by Kim Kelly
It’s not long now before my ninth novel, Walking, steps out into the world – in February – and I’m letting myself get a bit excited.
This story has been fifteen years in the dreaming and scheming, and as always, she’s a bright, bold piece of my heart – maybe even brighter and bolder for the long wait.
I came across the inspiration for Walking way back when I was researching my first novel, Black Diamonds. That story was set during the First World War and, much to my shock and dismay at the time, about halfway through it I blew my hero up – then had to figure out how I was going to put him back together again. In the process, I learned more than I wanted to know about early orthopaedic medicine. But it was there that I came across the real-life story of German-Australian surgeon, Max Herz.
Max’s exploits and the challenges he faced were so incredible he deserved a novel of his own, but I wasn’t sure how to tell his tale. He was a medical genius, and a complex man; he was also interned and unjustly, insanely persecuted in Australia during the war – only to then emerge as a quietly powerful hero who changed the lives of thousands of Australian children. What a guy.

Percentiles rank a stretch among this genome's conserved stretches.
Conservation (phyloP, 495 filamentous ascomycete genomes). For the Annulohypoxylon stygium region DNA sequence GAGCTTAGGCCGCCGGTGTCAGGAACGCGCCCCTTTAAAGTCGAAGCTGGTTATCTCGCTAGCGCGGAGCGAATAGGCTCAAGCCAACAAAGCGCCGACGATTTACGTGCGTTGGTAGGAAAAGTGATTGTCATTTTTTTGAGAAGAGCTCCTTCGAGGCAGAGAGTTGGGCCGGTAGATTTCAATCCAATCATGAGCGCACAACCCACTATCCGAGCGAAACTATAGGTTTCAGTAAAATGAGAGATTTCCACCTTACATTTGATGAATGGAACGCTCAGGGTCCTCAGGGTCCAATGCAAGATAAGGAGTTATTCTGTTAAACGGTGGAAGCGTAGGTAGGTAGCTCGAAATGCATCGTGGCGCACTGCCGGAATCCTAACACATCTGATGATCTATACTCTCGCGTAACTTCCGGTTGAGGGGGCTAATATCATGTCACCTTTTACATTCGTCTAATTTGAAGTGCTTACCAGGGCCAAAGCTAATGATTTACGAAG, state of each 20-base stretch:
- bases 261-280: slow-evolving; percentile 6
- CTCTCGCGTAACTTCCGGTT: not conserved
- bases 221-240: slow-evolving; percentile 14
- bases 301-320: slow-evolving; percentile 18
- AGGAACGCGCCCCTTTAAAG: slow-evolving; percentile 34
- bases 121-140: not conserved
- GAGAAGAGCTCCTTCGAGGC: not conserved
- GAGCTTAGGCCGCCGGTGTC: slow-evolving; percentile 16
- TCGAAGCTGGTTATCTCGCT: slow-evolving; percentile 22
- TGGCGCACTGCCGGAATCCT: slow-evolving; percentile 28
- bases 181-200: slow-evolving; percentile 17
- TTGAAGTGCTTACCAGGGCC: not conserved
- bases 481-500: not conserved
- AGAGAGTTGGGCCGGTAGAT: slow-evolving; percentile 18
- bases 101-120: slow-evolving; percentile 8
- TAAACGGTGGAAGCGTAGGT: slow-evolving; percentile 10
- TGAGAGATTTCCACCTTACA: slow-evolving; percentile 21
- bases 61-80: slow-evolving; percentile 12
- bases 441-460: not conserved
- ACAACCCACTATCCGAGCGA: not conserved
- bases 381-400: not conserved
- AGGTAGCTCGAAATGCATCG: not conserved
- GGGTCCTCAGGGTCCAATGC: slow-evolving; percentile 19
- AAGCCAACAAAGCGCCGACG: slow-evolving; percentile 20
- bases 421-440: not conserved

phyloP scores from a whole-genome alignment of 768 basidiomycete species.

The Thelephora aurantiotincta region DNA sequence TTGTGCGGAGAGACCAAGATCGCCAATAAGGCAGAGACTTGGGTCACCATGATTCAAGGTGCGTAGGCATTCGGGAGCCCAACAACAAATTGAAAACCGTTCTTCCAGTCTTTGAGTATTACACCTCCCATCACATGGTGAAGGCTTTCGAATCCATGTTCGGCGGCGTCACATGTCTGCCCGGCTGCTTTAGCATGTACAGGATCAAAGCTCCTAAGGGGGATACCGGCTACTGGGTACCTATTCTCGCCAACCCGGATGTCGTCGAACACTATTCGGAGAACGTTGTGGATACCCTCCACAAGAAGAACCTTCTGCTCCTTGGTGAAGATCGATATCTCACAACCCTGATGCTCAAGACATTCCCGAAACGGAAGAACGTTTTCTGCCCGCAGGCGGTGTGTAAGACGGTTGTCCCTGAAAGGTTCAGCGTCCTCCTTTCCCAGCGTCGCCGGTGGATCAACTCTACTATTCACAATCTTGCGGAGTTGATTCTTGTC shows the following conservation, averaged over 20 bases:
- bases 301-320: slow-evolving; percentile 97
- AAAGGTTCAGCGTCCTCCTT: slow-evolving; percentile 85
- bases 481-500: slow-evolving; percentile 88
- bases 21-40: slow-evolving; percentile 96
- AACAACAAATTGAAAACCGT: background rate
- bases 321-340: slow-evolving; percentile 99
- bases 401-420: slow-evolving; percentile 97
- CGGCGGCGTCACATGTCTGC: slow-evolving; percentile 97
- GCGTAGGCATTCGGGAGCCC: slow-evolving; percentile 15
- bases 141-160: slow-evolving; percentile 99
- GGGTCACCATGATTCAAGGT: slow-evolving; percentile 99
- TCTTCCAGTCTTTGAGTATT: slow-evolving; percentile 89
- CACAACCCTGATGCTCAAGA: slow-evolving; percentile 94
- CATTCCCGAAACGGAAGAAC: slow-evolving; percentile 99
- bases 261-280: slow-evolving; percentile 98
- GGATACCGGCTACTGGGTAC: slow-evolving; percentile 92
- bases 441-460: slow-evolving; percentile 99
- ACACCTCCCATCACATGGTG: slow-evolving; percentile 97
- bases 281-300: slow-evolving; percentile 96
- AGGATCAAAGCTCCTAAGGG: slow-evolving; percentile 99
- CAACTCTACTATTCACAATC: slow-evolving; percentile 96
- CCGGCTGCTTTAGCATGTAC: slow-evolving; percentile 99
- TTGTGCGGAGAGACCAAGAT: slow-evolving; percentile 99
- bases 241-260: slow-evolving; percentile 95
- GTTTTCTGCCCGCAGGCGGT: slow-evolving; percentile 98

The more I researched Max himself, though, the more elusive he became – there just wasn’t enough information out there to show what really made him tick. But then, out of the soul-soup of all that reading and wondering, his essence appeared to me in fictional form. He stepped into my imagination as a man called Hugo Winter – and with him came his young protégé, Lucy Brynne.
Hugo and Lucy took off with the story from that moment on, and at such a pace I could hardly keep up.
Each day writing, and even throughout editing, the rhythms of Hugo’s and Lucy’s intertwined narratives drove me on as though the words were charged with music. And in a way, they are. Real-life Max was a musician and performer in his spare time, renowned for partying like a champ – that man had energy to burn. And the mystery man lovely Lucy falls for turns out to be a bit of a musician too – among other surprises.
As the story shifts from scene to scene, so too do the tunes, ranging through jumpin’ jive, tango, jazz crooning, string quartet and big band sounds, such a mix, I thought it might be fun to put together a little playlist of the beats that give Walking her bounce.
And here they are for your listening pleasure …
- The irrepressible Louis Jordan with Ain’t Nobody Here But Us Chickens
- A good old-fashioned tango!
- Al Bowlly’s perennially romantic Goodnight Sweetheart
- A bit of Beethoven with your schnapps
- Glenn Miller’s boppiest rendition of Don’t Sit Under the Apple Tree
- Billie Holiday’s timelessly silky interpretation of The Man I Love
- Gershwin’s Rhapsody in Blue – was a clarinet ever so sexy?
- And the happiest, toe-tapping-est beats ever in Benny Goodman’s Sing Sing Sing
I hope you enjoy that little sentimental journey. And I hope you enjoy Walking, too.
If you’d like to order the paperback, you can here at Booktopia or Book Depository, or if you’re local, put your hand up for a signed copy at Collins Booksellers Orange or Books Plus Bathurst. The ebook can be found at all the usual places, iBooks, Kobo, etc. Lots of other retailers to come – including the audiobook from Bolinda Publishing. News on all that soon!